February 24, 2024

OpenAI CEO Sam Altman will not attend next week’s Consumer Electronics Show (CES) in Las Vegas. However, the AI startup he leads will cast a long shadow over the event as firms integrate conversational technology into diverse gadgets.

OpenAI’s Influence Looms Large  

Despite Altman’s physical absence, OpenAI’s mark on CES mirrors the clout Apple enjoyed for years at the trade show. Companies will jockey to display products integrating elements of OpenAI’s ChatGPT and image generation tools to capitalize on surging consumer enthusiasm.

Funding and focus on AI exploded last year thanks largely to OpenAI reviving public fascination.

PitchBook reports generative AI investment skyrocketed over 500% through December compared to 2022 levels.

From devices assisting visually impaired users to in-vehicle cabin monitoring systems and gun detection at schools, exhibitors will unveil AI’s embedding across electronics. Analysts say it cements 2023 as the “year of AI in everything” at CES.

Automakers like BMW and Volkswagen will demonstrate AI-enhanced virtual assistants and distraction alerts for drivers. PC giants, including Microsoft, will flaunt AI capabilities to assist users.

Multiple firms will integrate elements of OpenAI’s conversational bot into their offerings, given its 2022 fame.

Beyond futuristic demos, companies increasingly deploy AI to provide customized recommendations and experiences. According to Boston Consulting Group’s Akash Arora, hyper-personalization represents automakers’ next frontier after years focused on autonomous driving.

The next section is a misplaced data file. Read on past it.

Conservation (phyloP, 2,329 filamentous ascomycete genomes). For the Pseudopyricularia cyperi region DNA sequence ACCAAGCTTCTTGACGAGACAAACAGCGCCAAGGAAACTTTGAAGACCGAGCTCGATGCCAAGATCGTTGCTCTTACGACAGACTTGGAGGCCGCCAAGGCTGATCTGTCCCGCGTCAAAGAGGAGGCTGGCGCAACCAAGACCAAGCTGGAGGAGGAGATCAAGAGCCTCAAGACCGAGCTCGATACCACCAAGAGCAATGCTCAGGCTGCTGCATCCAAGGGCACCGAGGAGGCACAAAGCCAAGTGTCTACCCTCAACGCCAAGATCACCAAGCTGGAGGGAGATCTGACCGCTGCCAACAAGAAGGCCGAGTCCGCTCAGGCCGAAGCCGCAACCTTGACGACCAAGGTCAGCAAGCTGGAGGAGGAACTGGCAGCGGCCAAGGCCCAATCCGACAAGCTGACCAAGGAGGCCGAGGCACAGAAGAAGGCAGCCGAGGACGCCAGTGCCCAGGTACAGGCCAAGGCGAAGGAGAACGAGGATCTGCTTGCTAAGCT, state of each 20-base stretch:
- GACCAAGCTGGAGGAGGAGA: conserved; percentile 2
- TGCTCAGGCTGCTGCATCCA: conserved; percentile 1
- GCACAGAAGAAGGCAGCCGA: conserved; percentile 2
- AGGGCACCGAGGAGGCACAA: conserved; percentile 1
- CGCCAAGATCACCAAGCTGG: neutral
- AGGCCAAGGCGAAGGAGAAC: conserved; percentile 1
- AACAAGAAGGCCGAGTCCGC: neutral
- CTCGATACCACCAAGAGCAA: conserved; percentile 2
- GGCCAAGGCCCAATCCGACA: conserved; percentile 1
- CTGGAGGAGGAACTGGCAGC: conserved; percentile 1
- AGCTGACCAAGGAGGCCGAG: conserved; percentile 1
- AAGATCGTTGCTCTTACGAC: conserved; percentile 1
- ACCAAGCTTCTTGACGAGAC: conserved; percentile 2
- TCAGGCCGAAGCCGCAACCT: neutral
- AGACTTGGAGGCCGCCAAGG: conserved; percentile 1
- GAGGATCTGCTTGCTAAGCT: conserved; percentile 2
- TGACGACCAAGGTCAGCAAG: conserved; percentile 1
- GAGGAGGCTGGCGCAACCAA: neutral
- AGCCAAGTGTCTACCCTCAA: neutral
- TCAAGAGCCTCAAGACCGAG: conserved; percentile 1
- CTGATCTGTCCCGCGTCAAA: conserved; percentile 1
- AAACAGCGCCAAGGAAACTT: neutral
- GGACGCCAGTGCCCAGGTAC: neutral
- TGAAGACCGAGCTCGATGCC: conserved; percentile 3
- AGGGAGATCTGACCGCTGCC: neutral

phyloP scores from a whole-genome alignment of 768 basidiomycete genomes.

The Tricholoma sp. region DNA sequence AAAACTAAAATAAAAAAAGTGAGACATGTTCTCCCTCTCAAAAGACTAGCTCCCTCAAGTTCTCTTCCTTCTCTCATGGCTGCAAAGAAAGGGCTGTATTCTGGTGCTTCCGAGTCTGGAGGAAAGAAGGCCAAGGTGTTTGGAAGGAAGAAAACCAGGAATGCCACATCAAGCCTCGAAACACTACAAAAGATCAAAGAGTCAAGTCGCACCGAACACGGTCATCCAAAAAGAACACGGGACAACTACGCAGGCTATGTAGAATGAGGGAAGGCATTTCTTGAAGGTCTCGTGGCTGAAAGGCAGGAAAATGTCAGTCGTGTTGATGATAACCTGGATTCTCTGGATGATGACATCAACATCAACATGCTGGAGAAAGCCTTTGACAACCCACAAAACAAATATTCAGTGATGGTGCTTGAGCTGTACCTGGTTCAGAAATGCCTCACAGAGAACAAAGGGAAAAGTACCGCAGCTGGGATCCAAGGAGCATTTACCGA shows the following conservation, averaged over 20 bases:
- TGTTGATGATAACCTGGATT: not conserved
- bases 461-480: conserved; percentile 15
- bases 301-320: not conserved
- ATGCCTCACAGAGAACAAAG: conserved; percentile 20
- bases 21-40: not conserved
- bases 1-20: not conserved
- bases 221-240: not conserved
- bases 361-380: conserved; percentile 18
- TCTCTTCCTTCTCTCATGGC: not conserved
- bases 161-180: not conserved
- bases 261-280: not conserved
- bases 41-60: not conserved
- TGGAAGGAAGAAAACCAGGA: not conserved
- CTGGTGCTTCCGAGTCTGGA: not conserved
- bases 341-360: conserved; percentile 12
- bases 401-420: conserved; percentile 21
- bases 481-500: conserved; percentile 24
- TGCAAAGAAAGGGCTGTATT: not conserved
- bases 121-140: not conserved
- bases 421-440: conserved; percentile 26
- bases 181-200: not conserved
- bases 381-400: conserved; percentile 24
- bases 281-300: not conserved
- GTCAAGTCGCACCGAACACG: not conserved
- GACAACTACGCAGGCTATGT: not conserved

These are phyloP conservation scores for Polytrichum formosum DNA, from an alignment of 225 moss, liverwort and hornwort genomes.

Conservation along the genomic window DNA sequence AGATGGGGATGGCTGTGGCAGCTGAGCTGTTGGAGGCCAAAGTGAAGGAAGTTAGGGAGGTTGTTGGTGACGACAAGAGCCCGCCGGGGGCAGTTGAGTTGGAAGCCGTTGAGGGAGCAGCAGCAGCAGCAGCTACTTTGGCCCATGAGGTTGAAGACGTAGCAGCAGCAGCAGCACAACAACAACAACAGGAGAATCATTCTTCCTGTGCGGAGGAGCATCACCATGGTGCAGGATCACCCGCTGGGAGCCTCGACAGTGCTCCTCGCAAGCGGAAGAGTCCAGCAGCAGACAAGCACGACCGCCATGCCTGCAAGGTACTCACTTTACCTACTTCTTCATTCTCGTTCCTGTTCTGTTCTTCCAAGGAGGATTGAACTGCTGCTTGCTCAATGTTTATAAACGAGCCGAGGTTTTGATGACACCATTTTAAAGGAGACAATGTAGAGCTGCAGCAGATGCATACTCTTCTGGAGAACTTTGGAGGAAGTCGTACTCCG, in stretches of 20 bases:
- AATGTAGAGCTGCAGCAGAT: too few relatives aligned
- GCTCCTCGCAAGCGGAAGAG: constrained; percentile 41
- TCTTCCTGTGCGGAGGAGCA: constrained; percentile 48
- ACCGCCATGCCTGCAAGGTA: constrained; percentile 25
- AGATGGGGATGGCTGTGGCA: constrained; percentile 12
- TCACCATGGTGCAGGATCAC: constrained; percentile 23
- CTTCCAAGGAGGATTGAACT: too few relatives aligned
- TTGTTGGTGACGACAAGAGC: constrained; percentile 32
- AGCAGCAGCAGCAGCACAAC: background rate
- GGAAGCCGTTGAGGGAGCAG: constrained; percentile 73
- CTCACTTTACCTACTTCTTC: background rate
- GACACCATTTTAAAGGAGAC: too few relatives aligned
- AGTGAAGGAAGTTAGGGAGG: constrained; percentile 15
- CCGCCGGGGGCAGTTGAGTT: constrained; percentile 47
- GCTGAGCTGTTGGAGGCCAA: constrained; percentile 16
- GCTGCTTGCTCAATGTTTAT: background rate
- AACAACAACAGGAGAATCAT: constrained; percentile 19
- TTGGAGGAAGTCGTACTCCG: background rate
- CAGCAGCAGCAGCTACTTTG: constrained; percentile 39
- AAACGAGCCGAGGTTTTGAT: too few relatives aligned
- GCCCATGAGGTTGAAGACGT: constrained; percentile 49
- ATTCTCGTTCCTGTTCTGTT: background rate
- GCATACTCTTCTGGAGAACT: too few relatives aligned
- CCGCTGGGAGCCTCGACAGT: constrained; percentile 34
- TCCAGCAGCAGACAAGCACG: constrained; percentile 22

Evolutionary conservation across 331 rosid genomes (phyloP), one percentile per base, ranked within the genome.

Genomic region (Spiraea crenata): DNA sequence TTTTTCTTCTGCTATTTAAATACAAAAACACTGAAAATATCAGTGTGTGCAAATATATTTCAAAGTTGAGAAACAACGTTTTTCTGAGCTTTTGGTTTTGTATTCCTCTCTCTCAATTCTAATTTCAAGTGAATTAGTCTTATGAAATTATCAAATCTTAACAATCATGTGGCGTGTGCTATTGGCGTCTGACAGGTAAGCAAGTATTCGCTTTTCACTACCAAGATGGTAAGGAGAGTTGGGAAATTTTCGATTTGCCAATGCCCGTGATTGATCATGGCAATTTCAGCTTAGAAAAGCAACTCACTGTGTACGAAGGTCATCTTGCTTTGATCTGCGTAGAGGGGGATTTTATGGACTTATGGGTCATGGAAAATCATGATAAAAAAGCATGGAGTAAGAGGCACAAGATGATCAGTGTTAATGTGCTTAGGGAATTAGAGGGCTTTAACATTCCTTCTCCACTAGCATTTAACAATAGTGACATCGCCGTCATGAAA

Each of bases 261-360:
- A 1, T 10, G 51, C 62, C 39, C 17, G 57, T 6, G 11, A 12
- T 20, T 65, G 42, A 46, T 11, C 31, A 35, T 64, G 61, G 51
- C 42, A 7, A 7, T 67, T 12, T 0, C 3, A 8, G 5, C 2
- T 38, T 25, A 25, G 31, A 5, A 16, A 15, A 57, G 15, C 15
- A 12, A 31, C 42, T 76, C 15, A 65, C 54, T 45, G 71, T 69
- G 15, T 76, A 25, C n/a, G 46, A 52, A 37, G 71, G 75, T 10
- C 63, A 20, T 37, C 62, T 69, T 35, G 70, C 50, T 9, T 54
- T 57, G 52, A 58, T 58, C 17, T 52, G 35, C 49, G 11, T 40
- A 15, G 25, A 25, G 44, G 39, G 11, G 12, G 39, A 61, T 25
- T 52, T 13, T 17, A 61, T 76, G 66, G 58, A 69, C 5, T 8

On a practical level, manufacturers leverage AI to accelerate vehicle development and boost manufacturing quality control, reducing costs. But consumers stand to benefit from more intuitive, responsive assistance and entertainment features thanks to artificial intelligence.

Monetization Remains Uncertain 

However, while CES exhibits will highlight AI’s promise, analysts note uncertainty around whether firms can charge premiums for AI enhancements alone. 

Since applications like improved voice commands often perform subtle tasks, consumers may undervalue stand-alone AI capabilities outside of apps like ChatGPT.

Still, no company wants to risk falling behind by ignoring AI’s moment in the spotlight. That fear of missing out ensures AI seeping into all categories, even if its specific value case remains fluid.

The tech industry’s FOMO means CES 2023 will put this year’s defining technology on full display.

Funding for generative AI projects experienced a remarkable surge last year, exceeding $23.78 billion by December 2023, reflecting the heightened enthusiasm within the tech industry. 

OpenAI, with its high-profile projects and partnerships, remains a driving force behind this AI fever.

The collaboration with Jony Ive, the former Apple designer, on a secretive AI hardware project adds an element of intrigue to OpenAI’s contributions.

While the industry is buzzing with excitement about AI integration in various products, the challenge lies in convincing consumers to embrace and pay for these capabilities. 

Unlike the more obvious functionalities of OpenAI’s ChatGPT bot, the consumer benefit of having AI on devices like PCs is still unclear. Companies are grappling with the task of demonstrating tangible utility to consumers, sparking discussions about the true value of AI in enhancing everyday technology.

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